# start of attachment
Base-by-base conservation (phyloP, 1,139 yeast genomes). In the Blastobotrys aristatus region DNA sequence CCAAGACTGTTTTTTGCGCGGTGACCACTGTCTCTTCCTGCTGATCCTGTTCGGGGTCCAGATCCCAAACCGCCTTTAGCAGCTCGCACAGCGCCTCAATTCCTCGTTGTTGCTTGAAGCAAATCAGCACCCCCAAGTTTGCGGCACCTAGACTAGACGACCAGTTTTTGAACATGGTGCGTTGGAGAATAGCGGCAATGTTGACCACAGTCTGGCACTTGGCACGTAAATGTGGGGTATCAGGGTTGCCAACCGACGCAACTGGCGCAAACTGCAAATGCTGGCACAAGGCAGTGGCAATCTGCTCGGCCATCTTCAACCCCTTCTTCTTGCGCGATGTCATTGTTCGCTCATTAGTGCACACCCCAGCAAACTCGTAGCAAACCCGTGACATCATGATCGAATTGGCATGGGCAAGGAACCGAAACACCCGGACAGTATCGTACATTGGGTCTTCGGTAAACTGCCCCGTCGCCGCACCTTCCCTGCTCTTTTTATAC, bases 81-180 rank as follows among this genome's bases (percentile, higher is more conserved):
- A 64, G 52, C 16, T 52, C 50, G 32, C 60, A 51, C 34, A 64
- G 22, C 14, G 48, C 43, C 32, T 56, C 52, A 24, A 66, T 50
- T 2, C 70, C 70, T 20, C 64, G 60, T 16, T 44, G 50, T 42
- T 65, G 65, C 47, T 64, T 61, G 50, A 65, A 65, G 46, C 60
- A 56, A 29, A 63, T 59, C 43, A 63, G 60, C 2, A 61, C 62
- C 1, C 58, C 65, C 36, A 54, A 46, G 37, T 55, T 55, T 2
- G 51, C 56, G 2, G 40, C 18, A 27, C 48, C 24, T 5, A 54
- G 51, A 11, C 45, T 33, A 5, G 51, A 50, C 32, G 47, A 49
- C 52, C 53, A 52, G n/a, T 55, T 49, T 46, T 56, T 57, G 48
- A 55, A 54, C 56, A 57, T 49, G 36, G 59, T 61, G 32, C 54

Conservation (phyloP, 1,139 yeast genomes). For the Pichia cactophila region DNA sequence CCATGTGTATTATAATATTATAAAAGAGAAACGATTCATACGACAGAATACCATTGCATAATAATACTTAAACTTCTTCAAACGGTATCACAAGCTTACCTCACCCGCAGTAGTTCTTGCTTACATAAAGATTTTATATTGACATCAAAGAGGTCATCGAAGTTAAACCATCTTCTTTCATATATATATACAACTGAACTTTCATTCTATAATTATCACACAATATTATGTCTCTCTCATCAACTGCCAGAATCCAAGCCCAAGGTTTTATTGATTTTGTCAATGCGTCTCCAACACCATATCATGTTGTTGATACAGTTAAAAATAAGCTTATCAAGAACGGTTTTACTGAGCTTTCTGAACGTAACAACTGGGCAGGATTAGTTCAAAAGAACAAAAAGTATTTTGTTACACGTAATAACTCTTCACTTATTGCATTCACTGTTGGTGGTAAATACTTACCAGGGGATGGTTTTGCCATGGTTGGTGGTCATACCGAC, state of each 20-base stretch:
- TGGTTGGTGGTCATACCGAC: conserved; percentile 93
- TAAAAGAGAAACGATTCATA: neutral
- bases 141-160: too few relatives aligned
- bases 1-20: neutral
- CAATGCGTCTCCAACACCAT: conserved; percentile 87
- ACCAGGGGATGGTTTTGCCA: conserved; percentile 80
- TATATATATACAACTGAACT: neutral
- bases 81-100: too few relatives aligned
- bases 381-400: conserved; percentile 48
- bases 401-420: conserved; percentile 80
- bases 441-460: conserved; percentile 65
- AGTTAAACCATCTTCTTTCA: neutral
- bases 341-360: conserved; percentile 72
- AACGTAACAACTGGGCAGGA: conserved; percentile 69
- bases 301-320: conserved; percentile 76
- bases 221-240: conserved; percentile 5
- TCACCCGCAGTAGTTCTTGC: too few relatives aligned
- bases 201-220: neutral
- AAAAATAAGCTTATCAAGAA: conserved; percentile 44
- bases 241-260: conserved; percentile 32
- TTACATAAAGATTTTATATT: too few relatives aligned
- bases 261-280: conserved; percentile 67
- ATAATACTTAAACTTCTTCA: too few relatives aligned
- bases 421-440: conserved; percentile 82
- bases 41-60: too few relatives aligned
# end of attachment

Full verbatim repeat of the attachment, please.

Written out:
Base-by-base conservation (phyloP, 1,139 yeast genomes). In the Blastobotrys aristatus region DNA sequence CCAAGACTGTTTTTTGCGCGGTGACCACTGTCTCTTCCTGCTGATCCTGTTCGGGGTCCAGATCCCAAACCGCCTTTAGCAGCTCGCACAGCGCCTCAATTCCTCGTTGTTGCTTGAAGCAAATCAGCACCCCCAAGTTTGCGGCACCTAGACTAGACGACCAGTTTTTGAACATGGTGCGTTGGAGAATAGCGGCAATGTTGACCACAGTCTGGCACTTGGCACGTAAATGTGGGGTATCAGGGTTGCCAACCGACGCAACTGGCGCAAACTGCAAATGCTGGCACAAGGCAGTGGCAATCTGCTCGGCCATCTTCAACCCCTTCTTCTTGCGCGATGTCATTGTTCGCTCATTAGTGCACACCCCAGCAAACTCGTAGCAAACCCGTGACATCATGATCGAATTGGCATGGGCAAGGAACCGAAACACCCGGACAGTATCGTACATTGGGTCTTCGGTAAACTGCCCCGTCGCCGCACCTTCCCTGCTCTTTTTATAC, bases 81-180 rank as follows among this genome's bases (percentile, higher is more conserved):
- A 64, G 52, C 16, T 52, C 50, G 32, C 60, A 51, C 34, A 64
- G 22, C 14, G 48, C 43, C 32, T 56, C 52, A 24, A 66, T 50
- T 2, C 70, C 70, T 20, C 64, G 60, T 16, T 44, G 50, T 42
- T 65, G 65, C 47, T 64, T 61, G 50, A 65, A 65, G 46, C 60
- A 56, A 29, A 63, T 59, C 43, A 63, G 60, C 2, A 61, C 62
- C 1, C 58, C 65, C 36, A 54, A 46, G 37, T 55, T 55, T 2
- G 51, C 56, G 2, G 40, C 18, A 27, C 48, C 24, T 5, A 54
- G 51, A 11, C 45, T 33, A 5, G 51, A 50, C 32, G 47, A 49
- C 52, C 53, A 52, G n/a, T 55, T 49, T 46, T 56, T 57, G 48
- A 55, A 54, C 56, A 57, T 49, G 36, G 59, T 61, G 32, C 54

Conservation (phyloP, 1,139 yeast genomes). For the Pichia cactophila region DNA sequence CCATGTGTATTATAATATTATAAAAGAGAAACGATTCATACGACAGAATACCATTGCATAATAATACTTAAACTTCTTCAAACGGTATCACAAGCTTACCTCACCCGCAGTAGTTCTTGCTTACATAAAGATTTTATATTGACATCAAAGAGGTCATCGAAGTTAAACCATCTTCTTTCATATATATATACAACTGAACTTTCATTCTATAATTATCACACAATATTATGTCTCTCTCATCAACTGCCAGAATCCAAGCCCAAGGTTTTATTGATTTTGTCAATGCGTCTCCAACACCATATCATGTTGTTGATACAGTTAAAAATAAGCTTATCAAGAACGGTTTTACTGAGCTTTCTGAACGTAACAACTGGGCAGGATTAGTTCAAAAGAACAAAAAGTATTTTGTTACACGTAATAACTCTTCACTTATTGCATTCACTGTTGGTGGTAAATACTTACCAGGGGATGGTTTTGCCATGGTTGGTGGTCATACCGAC, state of each 20-base stretch:
- TGGTTGGTGGTCATACCGAC: conserved; percentile 93
- TAAAAGAGAAACGATTCATA: neutral
- bases 141-160: too few relatives aligned
- bases 1-20: neutral
- CAATGCGTCTCCAACACCAT: conserved; percentile 87
- ACCAGGGGATGGTTTTGCCA: conserved; percentile 80
- TATATATATACAACTGAACT: neutral
- bases 81-100: too few relatives aligned
- bases 381-400: conserved; percentile 48
- bases 401-420: conserved; percentile 80
- bases 441-460: conserved; percentile 65
- AGTTAAACCATCTTCTTTCA: neutral
- bases 341-360: conserved; percentile 72
- AACGTAACAACTGGGCAGGA: conserved; percentile 69
- bases 301-320: conserved; percentile 76
- bases 221-240: conserved; percentile 5
- TCACCCGCAGTAGTTCTTGC: too few relatives aligned
- bases 201-220: neutral
- AAAAATAAGCTTATCAAGAA: conserved; percentile 44
- bases 241-260: conserved; percentile 32
- TTACATAAAGATTTTATATT: too few relatives aligned
- bases 261-280: conserved; percentile 67
- ATAATACTTAAACTTCTTCA: too few relatives aligned
- bases 421-440: conserved; percentile 82
- bases 41-60: too few relatives aligned